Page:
We sang through five or six simple tunes. People took turns trying the drum and shruti box, and I asked the younger ones to accompany us first in order to boost their confidence and level of participation. But it wasn’t all easy that first morning. All three of the 14-year-olds on the high school track team, and they weren’t on board with my kind of music yet. They sang, but it was clear they’d rather be out running. And, whereas last year they’d been able to sing show tunes all week, I was asking them to explore an entirely different musical angle with which they were less familiar. Bringing them more fully into the circle would take patience, some wondering on the part of the kids, and perhaps a little intervention by the Spirit.

Tuesday morning seemed to move right along, with all of us continuing to feel one another out, sometimes everyone participating fully, other times not so much. I kept inviting, encouraging, reminding them to trust one another to come up with good ideas, to take a chance on trusting themselves, and just jump in with a harmony or countermelody, even if it they only sang one note.

When we finished one round of songs I asked if there was anything they’d like to sing again, or if any of the tunes had popped into their heads at home. Many hands went up! I was jumping with joy on the inside to learn the Spirit of song had begun to fill .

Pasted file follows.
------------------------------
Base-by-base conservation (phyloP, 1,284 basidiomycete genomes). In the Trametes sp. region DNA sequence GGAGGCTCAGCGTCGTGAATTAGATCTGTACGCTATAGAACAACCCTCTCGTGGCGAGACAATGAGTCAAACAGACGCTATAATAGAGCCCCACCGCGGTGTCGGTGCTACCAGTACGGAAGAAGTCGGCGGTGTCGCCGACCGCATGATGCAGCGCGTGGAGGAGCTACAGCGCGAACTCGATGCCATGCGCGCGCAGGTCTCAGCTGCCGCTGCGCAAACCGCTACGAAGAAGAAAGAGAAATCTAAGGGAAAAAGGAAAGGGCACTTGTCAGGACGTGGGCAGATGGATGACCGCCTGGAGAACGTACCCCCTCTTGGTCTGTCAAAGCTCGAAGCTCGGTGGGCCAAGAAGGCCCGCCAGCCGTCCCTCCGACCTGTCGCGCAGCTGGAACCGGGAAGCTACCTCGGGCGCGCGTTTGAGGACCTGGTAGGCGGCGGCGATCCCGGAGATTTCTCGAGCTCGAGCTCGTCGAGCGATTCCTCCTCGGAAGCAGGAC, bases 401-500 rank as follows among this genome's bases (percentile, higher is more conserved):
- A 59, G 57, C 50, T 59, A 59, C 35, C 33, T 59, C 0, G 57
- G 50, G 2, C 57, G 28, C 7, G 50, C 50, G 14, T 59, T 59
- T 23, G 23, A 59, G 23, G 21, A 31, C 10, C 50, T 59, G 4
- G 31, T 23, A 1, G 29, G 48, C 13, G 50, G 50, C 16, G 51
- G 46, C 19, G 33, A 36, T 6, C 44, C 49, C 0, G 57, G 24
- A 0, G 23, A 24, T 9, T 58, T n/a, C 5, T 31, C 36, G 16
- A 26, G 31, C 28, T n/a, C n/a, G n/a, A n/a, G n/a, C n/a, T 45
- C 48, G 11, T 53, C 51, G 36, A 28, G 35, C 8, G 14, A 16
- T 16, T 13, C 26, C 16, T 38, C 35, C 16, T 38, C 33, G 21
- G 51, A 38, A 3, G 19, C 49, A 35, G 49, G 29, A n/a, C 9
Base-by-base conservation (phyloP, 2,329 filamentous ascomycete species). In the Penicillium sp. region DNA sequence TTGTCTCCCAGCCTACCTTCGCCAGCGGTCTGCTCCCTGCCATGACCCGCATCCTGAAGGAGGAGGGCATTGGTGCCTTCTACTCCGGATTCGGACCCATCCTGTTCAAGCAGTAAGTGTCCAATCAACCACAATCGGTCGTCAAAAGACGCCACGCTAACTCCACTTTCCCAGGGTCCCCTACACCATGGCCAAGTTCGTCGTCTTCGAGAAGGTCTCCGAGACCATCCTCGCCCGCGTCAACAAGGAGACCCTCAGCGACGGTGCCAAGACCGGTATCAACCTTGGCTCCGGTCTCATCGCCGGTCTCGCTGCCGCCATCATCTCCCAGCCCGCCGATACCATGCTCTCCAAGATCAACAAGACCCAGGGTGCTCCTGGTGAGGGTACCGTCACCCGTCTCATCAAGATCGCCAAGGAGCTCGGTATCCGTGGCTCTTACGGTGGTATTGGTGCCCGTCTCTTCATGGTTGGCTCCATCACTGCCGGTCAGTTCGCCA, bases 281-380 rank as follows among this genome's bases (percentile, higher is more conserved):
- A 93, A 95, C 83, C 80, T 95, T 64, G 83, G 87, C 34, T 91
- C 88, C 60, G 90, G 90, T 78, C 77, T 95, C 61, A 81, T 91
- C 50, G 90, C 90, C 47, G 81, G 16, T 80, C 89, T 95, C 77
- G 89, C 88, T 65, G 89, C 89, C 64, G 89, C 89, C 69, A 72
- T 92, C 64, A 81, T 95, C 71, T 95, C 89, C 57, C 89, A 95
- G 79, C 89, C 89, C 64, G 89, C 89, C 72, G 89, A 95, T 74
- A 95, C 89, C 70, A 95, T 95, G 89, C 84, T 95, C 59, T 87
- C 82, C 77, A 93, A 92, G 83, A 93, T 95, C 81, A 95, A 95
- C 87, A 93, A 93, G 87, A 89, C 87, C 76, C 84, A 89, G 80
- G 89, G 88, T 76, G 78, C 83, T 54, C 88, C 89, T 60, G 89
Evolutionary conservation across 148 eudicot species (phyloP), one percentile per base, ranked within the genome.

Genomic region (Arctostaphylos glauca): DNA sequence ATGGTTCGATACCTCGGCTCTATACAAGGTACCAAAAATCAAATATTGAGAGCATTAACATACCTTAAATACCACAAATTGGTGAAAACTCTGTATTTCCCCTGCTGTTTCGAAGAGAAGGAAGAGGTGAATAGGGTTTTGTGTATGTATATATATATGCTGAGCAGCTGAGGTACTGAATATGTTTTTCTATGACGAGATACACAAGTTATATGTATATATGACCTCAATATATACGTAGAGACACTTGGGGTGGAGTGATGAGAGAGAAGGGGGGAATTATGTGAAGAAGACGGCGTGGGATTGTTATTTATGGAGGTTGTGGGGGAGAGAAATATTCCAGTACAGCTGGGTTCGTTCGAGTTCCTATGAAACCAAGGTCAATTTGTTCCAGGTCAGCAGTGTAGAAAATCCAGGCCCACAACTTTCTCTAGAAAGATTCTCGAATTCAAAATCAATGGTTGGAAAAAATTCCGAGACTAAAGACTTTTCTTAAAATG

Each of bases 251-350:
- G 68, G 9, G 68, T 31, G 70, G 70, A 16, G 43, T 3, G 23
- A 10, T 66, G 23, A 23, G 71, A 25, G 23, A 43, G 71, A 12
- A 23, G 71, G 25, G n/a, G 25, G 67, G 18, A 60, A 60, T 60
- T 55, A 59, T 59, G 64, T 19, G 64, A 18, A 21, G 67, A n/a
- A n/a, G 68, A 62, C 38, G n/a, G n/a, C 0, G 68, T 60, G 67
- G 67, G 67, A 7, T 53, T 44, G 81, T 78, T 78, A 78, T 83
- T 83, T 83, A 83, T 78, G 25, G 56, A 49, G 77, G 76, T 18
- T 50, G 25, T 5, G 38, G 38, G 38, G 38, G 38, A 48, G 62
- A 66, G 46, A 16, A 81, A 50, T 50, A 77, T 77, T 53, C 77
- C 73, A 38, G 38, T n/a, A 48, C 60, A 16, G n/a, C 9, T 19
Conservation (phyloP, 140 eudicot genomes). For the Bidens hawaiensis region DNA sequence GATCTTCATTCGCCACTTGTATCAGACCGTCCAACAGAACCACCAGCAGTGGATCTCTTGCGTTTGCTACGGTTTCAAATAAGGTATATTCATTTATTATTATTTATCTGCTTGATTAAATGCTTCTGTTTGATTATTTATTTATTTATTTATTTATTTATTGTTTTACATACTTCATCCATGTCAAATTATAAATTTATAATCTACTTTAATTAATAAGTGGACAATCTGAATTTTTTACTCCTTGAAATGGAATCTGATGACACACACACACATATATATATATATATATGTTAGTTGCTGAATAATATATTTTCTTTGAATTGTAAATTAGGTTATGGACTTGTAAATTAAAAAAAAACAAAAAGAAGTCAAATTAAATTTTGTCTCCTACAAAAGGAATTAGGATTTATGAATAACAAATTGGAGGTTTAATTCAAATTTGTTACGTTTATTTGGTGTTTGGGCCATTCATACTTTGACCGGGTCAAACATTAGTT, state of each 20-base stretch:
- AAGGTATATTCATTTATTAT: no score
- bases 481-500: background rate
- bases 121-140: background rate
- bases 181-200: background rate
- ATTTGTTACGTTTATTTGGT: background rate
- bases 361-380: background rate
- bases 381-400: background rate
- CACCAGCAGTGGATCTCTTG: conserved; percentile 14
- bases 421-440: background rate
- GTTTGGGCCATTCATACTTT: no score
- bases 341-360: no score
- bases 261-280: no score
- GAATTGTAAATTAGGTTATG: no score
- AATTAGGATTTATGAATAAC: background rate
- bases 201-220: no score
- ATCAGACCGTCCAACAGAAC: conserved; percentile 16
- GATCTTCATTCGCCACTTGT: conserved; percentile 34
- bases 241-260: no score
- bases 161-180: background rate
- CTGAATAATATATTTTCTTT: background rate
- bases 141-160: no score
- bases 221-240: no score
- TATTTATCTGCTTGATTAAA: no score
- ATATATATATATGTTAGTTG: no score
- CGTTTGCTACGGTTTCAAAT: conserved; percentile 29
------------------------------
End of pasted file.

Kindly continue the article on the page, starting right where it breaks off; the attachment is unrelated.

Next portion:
We sang through a couple of tunes, going around the circle with everyone taking turns adding something. I said passing was fine, silly was fine, anything was okay. Just do something! Encouraged by our time together, even the youngest kids had ideas and shared them in the song. As we went through the songs, I asked how they thought we should arrange them, and they each came up with ideas. Seven-year-old Carter said that she thought she’d like to play the shruti box on a song that hadn’t had shruti box before, so we figured something out, and it sounded amazing.

During the afternoon sessions, I was able to work with all the other groups in the camp, so that by the time Wednesday came around, half the camp knew at least three songs from the music group. As I walked around the camp during lunch, there were little snippets of song popping in from around the room. Even the older girls were singing them together.

“The wind blows where it chooses, and you hear the sound of , but you do not know where it comes from or where it goes. So it is with everyone who is born of the Spirit.” (John 3:8)

On Thursday morning, there was excitement in the air. Claire, almost nine, burst out with, “I was at a swim meet last night and I was singing under water, and I won both my races!” She was followed by 14-year-old runner, who crowed, “I was at practice this morning and was singing in my head and ran a personal best!” (Cue self-congratulatory applause!). We spoke a bit more about how deeply music can affect us, our moods, energy levels, and the depth of our breathing. We talked about how different styles of music change the way we go about our days, and how it can make us happy, sad, calm our anxieties, and help us to focus. We’d gotten, in just a few days, to the deep stuff, the important stuff. The stuff I’m pretty certain we’d all been guided there to explore.

Most of these young people have very busy lives, and summer isn’t much lighter than the regular school year. One girl had soccer practice before camp and then again after camp. Another had swimming in the evenings. The runners practiced every morning, plus meets each week. In some ways, coming to Creative Arts Camp was a sacrifice of limited personal time. Together, I hoped, we had made the time a gift.